This was originally published at The Edge SUSU on March 29th.
The Town that Dreaded Sundown, is a meta- sequel/remake, to the 1976 slasher horror film of the same name. Truthfully exactly what it is, is never entirely clear. Nor is it particularly clear what the film’s intention exactly is. Is it trying to be clever? Is it aiming to deconstruct the slasher genre? Is it a comment on spectatorship? Precisely why is every other shot at a canted angle? All of these questions and more, will be in no way answered by viewing the film itself.
Meta-horror has a long standing tradition established by the likes of Scream and Wes Craven’s New Nightmare. The Town That Dreaded Sundown, feels most in line with the latter despite a few blatant steals from the former, but clearly lacks any of its wit, smarts, scares, talent or originality. Just like in New Nightmare, the narration takes place in a world in which the original film actually exists, and has been embraced by a popular audience and frequent references are made to it. Unlike in New Nightmare however, there isn’t really a point to any of this. It’s long been accepted that if you’re going to play around with the conventions of a genre, or try to do something a little postmodern, then you should maybe have a reason to do so, which is perhaps where the film’s biggest flaw is. It sets up a fairly interesting concept and then does absolutely nothing with it and just resigns itself to being a slasher-by numbers.
All the usual clichés are marched out without so much as a knowing wink or any sign of self-awareness. That’s not to say that it’s an especially bad film. If you can accept it for what it is then it’s fun enough, and it’s nice to see a contemporary horror film that doesn’t feel overly tame or restrained (there’s more than enough bloodletting to keep hardened gore-hounds happy). The problem however, is that you’re not really permitted to enjoy the film for what it is. The director simply wont allow you to. Alfonso Gomez-Rejon throws every single stylistic trick he has at the screen, in the hope that something somewhere sticks. The result is a film that’s fraught with long tracking-shots, obnoxious camera movement, showy filters and needless effects. Not that any of these things are inherently evil, but when a director so desperately uses them to get attention it becomes distracting and profoundly annoying.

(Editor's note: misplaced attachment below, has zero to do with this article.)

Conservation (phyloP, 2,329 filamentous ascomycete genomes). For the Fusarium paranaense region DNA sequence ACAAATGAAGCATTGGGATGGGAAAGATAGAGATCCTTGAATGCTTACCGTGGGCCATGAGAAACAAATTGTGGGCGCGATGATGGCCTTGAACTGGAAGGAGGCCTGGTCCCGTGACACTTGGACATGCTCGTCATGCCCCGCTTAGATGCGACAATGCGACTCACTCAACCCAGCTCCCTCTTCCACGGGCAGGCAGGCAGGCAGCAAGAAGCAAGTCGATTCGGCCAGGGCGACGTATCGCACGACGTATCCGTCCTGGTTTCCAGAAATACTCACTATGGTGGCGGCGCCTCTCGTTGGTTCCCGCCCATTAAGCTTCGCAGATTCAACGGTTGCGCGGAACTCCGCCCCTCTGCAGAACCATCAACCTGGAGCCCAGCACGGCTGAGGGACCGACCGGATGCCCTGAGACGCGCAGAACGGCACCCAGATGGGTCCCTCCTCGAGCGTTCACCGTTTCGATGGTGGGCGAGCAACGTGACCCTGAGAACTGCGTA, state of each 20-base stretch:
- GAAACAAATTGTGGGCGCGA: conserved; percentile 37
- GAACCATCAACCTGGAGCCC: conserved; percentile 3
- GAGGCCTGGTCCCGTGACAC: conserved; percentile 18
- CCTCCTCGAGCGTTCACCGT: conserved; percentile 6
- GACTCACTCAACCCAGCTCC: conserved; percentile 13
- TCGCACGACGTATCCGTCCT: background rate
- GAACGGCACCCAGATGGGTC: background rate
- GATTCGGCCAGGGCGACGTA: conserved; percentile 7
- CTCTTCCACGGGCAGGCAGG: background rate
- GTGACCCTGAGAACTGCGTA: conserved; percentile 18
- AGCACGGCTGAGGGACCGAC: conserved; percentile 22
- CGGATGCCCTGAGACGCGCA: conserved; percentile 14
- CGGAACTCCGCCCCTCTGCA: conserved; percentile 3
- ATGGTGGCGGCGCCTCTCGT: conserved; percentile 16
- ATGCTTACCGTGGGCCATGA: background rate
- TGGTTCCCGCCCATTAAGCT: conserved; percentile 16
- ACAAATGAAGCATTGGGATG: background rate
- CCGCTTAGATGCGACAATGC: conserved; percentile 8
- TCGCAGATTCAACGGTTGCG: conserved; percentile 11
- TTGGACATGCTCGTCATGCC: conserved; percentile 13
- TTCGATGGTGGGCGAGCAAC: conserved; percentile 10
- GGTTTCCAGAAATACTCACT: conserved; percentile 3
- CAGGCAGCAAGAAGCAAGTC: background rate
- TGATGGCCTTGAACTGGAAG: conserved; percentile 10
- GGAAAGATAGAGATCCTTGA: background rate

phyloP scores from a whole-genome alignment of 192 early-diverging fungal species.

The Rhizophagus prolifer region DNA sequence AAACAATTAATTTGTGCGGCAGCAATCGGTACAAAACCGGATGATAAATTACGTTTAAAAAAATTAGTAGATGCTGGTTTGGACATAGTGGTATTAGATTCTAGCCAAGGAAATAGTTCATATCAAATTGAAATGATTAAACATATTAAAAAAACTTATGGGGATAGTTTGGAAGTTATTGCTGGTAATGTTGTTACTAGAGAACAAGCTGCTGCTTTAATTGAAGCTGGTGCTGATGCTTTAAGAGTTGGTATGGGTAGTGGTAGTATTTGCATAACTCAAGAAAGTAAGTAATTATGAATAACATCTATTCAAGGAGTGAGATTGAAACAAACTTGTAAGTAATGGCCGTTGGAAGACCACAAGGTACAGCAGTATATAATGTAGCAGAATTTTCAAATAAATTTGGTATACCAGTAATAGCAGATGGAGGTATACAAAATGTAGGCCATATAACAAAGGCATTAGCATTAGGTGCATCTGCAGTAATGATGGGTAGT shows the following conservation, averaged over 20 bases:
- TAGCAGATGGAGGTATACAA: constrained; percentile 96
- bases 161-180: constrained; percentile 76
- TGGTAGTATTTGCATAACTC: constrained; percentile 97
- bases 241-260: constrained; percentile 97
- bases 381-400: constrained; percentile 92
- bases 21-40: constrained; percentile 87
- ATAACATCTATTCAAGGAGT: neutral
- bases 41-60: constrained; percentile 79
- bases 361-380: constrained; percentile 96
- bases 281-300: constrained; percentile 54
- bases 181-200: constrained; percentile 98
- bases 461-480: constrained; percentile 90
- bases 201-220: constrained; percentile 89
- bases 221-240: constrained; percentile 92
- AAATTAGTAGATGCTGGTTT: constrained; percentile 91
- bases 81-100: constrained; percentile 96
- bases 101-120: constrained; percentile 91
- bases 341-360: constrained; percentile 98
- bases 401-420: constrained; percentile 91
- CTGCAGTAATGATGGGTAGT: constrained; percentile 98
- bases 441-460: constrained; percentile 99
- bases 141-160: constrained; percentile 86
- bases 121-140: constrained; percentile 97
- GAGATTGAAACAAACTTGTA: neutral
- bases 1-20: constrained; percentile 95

It seems like one of the prerequisites for enjoying The Town that Dreaded Sundown is a conscious abandonment of any semblance of logic or sense. Sometimes things are coherent, in a “dream-logic” kind of way, as people do and say things that wouldn’t be out of place in a David Lynch film. But if the characters’ decisions and the plot points don’t confuse you enough, then the film’s disorienting editing will provide the finishing blow. Cutting is so quick that certain images are practically subliminal, whilst there are whole scenes in which it is impossible to discern where anyone is in relation to anyone else, until they’re suddenly right next to each other. This is perhaps best exemplified in the film’s baffling chase sequences, in which, through the power of poor continuity editing, the killer is able to traverse 200 feet in the space of one cut. Maybe the film is quite innovative after all.
RATING: 4/10- What had the potential to be ever-so-slightly intriguing instead descends into a mindless cycle of confused, bewildered actors running around screaming in the dark.
The Town that Dreaded Sundown (2014) directed by Alfonso Gomez-Rejon is distributed in UK cinemas by Orion Pictures, certificate 18.